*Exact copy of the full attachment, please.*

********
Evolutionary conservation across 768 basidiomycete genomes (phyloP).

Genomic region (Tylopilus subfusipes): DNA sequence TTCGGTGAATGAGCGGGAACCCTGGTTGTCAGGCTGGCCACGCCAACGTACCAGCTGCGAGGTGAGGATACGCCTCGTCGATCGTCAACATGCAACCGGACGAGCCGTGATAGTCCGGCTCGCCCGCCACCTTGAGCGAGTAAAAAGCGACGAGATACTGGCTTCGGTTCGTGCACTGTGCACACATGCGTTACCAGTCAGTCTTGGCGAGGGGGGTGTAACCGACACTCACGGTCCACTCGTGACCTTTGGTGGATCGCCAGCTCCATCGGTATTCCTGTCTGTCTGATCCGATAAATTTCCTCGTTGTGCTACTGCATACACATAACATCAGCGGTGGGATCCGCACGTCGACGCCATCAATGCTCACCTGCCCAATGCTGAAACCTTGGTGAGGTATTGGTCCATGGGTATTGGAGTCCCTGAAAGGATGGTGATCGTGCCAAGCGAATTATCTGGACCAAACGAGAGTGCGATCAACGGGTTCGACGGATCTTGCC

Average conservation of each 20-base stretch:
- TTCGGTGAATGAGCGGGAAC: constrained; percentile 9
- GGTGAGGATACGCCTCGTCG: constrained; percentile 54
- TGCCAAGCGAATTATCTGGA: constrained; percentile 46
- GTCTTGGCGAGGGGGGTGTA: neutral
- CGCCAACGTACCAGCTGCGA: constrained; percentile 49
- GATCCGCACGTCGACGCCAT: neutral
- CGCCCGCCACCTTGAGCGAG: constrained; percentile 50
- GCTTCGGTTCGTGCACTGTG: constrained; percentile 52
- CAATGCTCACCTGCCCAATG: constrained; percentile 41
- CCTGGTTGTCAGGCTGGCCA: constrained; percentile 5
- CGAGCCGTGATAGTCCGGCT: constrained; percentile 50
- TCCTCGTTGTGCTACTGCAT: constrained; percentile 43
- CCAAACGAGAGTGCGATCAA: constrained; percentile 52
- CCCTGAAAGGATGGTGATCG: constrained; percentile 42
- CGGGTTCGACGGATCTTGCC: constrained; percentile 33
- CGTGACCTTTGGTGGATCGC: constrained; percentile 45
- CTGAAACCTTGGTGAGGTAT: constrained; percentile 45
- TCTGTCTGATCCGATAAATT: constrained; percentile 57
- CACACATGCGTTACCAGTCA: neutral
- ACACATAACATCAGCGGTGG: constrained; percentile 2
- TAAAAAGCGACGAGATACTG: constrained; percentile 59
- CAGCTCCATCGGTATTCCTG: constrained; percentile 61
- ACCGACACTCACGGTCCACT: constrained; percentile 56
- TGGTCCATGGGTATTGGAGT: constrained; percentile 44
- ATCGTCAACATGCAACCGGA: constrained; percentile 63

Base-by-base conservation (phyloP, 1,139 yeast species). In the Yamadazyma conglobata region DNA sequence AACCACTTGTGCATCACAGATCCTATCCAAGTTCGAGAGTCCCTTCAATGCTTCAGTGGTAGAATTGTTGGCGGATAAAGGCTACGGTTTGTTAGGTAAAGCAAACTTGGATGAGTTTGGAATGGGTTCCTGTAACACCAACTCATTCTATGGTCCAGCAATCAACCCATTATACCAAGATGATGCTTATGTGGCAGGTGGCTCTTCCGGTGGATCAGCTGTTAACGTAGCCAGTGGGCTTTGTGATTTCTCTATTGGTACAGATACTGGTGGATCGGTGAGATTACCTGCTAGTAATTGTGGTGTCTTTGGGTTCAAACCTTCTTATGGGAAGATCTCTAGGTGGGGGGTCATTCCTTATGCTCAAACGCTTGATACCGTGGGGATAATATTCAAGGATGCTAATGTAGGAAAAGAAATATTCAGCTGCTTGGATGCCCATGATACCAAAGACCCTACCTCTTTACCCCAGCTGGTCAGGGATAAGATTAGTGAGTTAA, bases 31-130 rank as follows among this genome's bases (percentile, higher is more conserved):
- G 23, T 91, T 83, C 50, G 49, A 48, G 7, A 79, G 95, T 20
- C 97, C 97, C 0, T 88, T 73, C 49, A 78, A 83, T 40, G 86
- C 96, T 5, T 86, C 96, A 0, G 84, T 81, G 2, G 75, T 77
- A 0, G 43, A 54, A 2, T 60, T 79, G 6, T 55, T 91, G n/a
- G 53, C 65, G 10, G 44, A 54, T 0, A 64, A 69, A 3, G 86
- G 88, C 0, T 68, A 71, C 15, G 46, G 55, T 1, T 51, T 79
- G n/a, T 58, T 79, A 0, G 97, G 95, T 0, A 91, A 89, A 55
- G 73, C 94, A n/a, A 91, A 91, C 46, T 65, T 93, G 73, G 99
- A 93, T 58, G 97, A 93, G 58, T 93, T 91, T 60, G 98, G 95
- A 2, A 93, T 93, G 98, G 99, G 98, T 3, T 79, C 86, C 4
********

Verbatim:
Evolutionary conservation across 768 basidiomycete genomes (phyloP).

Genomic region (Tylopilus subfusipes): DNA sequence TTCGGTGAATGAGCGGGAACCCTGGTTGTCAGGCTGGCCACGCCAACGTACCAGCTGCGAGGTGAGGATACGCCTCGTCGATCGTCAACATGCAACCGGACGAGCCGTGATAGTCCGGCTCGCCCGCCACCTTGAGCGAGTAAAAAGCGACGAGATACTGGCTTCGGTTCGTGCACTGTGCACACATGCGTTACCAGTCAGTCTTGGCGAGGGGGGTGTAACCGACACTCACGGTCCACTCGTGACCTTTGGTGGATCGCCAGCTCCATCGGTATTCCTGTCTGTCTGATCCGATAAATTTCCTCGTTGTGCTACTGCATACACATAACATCAGCGGTGGGATCCGCACGTCGACGCCATCAATGCTCACCTGCCCAATGCTGAAACCTTGGTGAGGTATTGGTCCATGGGTATTGGAGTCCCTGAAAGGATGGTGATCGTGCCAAGCGAATTATCTGGACCAAACGAGAGTGCGATCAACGGGTTCGACGGATCTTGCC

Average conservation of each 20-base stretch:
- TTCGGTGAATGAGCGGGAAC: constrained; percentile 9
- GGTGAGGATACGCCTCGTCG: constrained; percentile 54
- TGCCAAGCGAATTATCTGGA: constrained; percentile 46
- GTCTTGGCGAGGGGGGTGTA: neutral
- CGCCAACGTACCAGCTGCGA: constrained; percentile 49
- GATCCGCACGTCGACGCCAT: neutral
- CGCCCGCCACCTTGAGCGAG: constrained; percentile 50
- GCTTCGGTTCGTGCACTGTG: constrained; percentile 52
- CAATGCTCACCTGCCCAATG: constrained; percentile 41
- CCTGGTTGTCAGGCTGGCCA: constrained; percentile 5
- CGAGCCGTGATAGTCCGGCT: constrained; percentile 50
- TCCTCGTTGTGCTACTGCAT: constrained; percentile 43
- CCAAACGAGAGTGCGATCAA: constrained; percentile 52
- CCCTGAAAGGATGGTGATCG: constrained; percentile 42
- CGGGTTCGACGGATCTTGCC: constrained; percentile 33
- CGTGACCTTTGGTGGATCGC: constrained; percentile 45
- CTGAAACCTTGGTGAGGTAT: constrained; percentile 45
- TCTGTCTGATCCGATAAATT: constrained; percentile 57
- CACACATGCGTTACCAGTCA: neutral
- ACACATAACATCAGCGGTGG: constrained; percentile 2
- TAAAAAGCGACGAGATACTG: constrained; percentile 59
- CAGCTCCATCGGTATTCCTG: constrained; percentile 61
- ACCGACACTCACGGTCCACT: constrained; percentile 56
- TGGTCCATGGGTATTGGAGT: constrained; percentile 44
- ATCGTCAACATGCAACCGGA: constrained; percentile 63

Base-by-base conservation (phyloP, 1,139 yeast species). In the Yamadazyma conglobata region DNA sequence AACCACTTGTGCATCACAGATCCTATCCAAGTTCGAGAGTCCCTTCAATGCTTCAGTGGTAGAATTGTTGGCGGATAAAGGCTACGGTTTGTTAGGTAAAGCAAACTTGGATGAGTTTGGAATGGGTTCCTGTAACACCAACTCATTCTATGGTCCAGCAATCAACCCATTATACCAAGATGATGCTTATGTGGCAGGTGGCTCTTCCGGTGGATCAGCTGTTAACGTAGCCAGTGGGCTTTGTGATTTCTCTATTGGTACAGATACTGGTGGATCGGTGAGATTACCTGCTAGTAATTGTGGTGTCTTTGGGTTCAAACCTTCTTATGGGAAGATCTCTAGGTGGGGGGTCATTCCTTATGCTCAAACGCTTGATACCGTGGGGATAATATTCAAGGATGCTAATGTAGGAAAAGAAATATTCAGCTGCTTGGATGCCCATGATACCAAAGACCCTACCTCTTTACCCCAGCTGGTCAGGGATAAGATTAGTGAGTTAA, bases 31-130 rank as follows among this genome's bases (percentile, higher is more conserved):
- G 23, T 91, T 83, C 50, G 49, A 48, G 7, A 79, G 95, T 20
- C 97, C 97, C 0, T 88, T 73, C 49, A 78, A 83, T 40, G 86
- C 96, T 5, T 86, C 96, A 0, G 84, T 81, G 2, G 75, T 77
- A 0, G 43, A 54, A 2, T 60, T 79, G 6, T 55, T 91, G n/a
- G 53, C 65, G 10, G 44, A 54, T 0, A 64, A 69, A 3, G 86
- G 88, C 0, T 68, A 71, C 15, G 46, G 55, T 1, T 51, T 79
- G n/a, T 58, T 79, A 0, G 97, G 95, T 0, A 91, A 89, A 55
- G 73, C 94, A n/a, A 91, A 91, C 46, T 65, T 93, G 73, G 99
- A 93, T 58, G 97, A 93, G 58, T 93, T 91, T 60, G 98, G 95
- A 2, A 93, T 93, G 98, G 99, G 98, T 3, T 79, C 86, C 4